Steam is not agile development - its a way of funding development before you have a finished product. And scrum development is not a method for delivering a finished product (which is what we all want)  faster. Its a method - as far as game development is concerned, of delivering and unfinished one early. I purposely never buy into early access because what I want is a finished game - and all early access means to me is I am thoroughly tired of the thing before the finished product arrives.

 

They are a few weeks late - for a very small team delivering something as complex as this believe me that is nothing out of the ordinary.

 

I could care less that battlefront don't offer early access as - even if I bought it I would likely shelve it till the finished game arrives. I don't frankly see how what they are delivering suits early access in any case. Do I want to play black sea with one type of tank and a couple of trucks - that not only doesn't work its not what I want to buy.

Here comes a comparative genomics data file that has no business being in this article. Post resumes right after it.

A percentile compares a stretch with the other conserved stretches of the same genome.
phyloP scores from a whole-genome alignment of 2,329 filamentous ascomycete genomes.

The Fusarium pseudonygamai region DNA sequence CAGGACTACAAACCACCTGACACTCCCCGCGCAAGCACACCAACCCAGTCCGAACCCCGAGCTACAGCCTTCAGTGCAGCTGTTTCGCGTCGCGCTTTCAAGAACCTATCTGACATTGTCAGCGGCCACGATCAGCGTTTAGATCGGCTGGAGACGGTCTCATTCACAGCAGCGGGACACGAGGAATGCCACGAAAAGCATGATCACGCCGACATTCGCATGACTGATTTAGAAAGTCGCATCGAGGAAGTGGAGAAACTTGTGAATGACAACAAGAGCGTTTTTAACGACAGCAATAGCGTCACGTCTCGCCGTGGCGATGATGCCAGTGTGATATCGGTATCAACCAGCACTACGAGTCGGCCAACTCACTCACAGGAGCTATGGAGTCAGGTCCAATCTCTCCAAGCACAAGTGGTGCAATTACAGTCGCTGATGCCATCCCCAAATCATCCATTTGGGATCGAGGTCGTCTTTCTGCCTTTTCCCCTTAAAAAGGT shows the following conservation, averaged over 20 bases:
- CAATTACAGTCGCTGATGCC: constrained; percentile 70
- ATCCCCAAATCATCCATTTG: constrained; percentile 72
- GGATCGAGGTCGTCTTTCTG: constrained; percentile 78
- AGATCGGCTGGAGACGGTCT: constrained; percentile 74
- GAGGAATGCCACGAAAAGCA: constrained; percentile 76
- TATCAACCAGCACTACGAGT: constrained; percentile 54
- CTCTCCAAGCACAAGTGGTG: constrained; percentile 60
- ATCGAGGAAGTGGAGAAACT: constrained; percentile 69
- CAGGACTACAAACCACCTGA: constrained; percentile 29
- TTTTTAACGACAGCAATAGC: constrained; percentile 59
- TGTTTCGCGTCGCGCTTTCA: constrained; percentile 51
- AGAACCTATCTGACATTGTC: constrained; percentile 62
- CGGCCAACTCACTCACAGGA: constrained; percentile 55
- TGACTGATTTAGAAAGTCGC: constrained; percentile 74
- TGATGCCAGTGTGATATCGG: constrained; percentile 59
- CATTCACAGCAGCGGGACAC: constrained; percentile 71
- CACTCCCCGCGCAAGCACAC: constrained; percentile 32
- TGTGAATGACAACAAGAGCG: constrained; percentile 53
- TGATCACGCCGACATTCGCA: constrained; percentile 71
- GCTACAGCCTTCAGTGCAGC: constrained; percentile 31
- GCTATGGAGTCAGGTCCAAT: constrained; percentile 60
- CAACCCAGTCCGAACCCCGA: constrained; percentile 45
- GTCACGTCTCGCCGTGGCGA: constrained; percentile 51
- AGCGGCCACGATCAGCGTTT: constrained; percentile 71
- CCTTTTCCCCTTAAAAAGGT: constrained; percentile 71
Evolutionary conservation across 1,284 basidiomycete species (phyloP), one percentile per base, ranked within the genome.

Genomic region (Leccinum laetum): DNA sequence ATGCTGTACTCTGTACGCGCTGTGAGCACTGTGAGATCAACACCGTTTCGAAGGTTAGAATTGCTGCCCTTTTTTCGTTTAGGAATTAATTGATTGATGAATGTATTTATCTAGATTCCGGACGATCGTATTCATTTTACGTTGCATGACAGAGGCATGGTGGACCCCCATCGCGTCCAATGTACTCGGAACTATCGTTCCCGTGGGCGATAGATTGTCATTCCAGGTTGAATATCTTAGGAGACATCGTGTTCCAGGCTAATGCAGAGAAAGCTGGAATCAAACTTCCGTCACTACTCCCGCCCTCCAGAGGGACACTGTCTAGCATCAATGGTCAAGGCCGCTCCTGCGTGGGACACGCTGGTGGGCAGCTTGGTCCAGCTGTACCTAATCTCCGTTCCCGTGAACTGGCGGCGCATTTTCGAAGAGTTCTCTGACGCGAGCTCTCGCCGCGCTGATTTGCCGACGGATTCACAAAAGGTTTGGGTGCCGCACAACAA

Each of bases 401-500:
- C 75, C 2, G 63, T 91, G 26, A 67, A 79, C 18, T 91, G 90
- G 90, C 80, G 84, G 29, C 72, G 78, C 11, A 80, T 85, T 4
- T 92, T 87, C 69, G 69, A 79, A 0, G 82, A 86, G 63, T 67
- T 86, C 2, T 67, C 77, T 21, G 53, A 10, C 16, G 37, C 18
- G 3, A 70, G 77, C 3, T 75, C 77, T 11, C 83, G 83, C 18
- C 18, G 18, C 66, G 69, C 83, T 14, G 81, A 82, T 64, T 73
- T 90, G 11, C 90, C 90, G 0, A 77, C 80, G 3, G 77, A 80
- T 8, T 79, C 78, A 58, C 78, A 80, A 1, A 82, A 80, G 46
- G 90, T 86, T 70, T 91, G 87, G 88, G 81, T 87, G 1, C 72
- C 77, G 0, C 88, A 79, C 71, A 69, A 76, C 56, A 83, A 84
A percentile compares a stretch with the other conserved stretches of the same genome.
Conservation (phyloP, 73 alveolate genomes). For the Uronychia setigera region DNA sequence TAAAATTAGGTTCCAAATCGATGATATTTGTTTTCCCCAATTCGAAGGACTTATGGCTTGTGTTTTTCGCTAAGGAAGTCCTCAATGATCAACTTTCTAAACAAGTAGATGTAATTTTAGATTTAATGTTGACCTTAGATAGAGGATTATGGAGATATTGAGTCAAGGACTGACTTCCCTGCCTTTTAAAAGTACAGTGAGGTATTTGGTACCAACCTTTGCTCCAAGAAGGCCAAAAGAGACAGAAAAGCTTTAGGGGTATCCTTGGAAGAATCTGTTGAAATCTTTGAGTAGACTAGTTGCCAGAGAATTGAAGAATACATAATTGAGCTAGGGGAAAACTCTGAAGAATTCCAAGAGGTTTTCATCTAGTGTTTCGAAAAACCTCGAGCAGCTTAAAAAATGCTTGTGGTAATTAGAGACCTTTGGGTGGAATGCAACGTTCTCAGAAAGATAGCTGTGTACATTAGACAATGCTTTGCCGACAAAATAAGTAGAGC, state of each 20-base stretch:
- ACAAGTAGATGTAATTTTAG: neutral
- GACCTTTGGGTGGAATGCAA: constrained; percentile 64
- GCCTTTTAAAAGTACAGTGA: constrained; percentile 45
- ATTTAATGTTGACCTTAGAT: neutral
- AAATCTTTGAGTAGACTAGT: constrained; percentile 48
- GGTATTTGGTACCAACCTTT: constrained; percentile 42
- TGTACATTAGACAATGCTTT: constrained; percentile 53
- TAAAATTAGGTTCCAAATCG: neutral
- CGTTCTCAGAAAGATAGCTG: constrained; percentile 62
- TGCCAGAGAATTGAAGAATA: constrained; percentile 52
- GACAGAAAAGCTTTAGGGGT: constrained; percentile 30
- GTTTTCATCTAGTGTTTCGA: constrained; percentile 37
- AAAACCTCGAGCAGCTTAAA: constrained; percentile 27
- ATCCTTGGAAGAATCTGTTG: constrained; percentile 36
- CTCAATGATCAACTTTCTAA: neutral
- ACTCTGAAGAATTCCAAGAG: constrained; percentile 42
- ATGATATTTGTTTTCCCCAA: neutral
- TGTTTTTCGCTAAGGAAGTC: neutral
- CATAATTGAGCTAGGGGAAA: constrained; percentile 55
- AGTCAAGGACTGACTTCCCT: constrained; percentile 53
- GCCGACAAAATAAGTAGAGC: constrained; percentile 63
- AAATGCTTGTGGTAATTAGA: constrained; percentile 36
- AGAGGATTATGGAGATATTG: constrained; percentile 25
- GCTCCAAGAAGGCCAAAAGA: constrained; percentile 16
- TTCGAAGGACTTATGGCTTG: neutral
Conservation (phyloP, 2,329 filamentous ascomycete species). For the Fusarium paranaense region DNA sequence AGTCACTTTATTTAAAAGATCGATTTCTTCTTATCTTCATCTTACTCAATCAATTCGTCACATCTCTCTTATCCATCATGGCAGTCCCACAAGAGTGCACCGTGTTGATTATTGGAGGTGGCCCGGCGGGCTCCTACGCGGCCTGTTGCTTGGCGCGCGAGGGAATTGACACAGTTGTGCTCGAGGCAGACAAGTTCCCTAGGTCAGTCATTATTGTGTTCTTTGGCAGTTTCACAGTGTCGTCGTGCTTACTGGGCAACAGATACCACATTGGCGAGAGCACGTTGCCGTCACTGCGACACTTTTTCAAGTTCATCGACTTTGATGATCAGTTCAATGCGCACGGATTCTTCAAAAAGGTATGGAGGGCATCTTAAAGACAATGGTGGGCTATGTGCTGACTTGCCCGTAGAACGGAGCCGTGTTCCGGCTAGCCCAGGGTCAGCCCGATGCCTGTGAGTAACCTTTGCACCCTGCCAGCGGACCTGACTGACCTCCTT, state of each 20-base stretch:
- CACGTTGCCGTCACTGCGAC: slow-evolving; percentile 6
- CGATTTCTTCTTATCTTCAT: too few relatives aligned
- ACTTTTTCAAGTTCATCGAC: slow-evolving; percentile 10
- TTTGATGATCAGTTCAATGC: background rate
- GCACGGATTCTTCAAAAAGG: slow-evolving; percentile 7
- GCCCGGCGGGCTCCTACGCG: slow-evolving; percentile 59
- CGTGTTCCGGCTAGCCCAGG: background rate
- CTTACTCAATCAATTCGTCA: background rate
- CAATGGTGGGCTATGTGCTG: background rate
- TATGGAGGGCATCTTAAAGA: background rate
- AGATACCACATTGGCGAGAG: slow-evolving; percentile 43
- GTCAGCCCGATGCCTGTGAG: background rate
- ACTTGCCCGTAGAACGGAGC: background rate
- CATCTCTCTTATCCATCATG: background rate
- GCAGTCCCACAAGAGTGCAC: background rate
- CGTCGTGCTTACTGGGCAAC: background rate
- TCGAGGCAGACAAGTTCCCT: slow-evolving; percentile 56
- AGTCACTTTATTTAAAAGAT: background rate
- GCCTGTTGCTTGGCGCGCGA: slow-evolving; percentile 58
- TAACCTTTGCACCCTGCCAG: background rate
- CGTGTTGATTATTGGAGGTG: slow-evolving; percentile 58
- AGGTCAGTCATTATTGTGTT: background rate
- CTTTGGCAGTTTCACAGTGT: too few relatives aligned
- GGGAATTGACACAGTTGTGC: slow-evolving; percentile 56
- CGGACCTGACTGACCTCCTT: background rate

Hear hear, well said.

 

It's what I wanted to say, but you said it better already :)

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Early access is great for small indie developers who need the additional funds to deliver a game. It should not be used by traditional publishers (or anyone who doesn't really need it) because used like that it will ruin good games.

 

Battlefront is established. They should not use early access

.[insert mandatory whining about "give me the finished game now!" here]

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Hear hear, well said.

 

It's what I wanted to say, but you said it better already :)

 

Thanks - but I suddenly realised that I do want some kind of early access - I want to be able to pre-order the freaking digital copy - so I don't spend a tortuous few hours listening to those who don't have stupid postal costs playing the game before I do. Arggghhhh :angry:  :angry:  :angry: :angry:  :angry:  :angry:  

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... those who don't have stupid postal costs playing the game before I do. Arggghhhh :angry:  :angry:  :angry: :angry:  :angry:  :angry: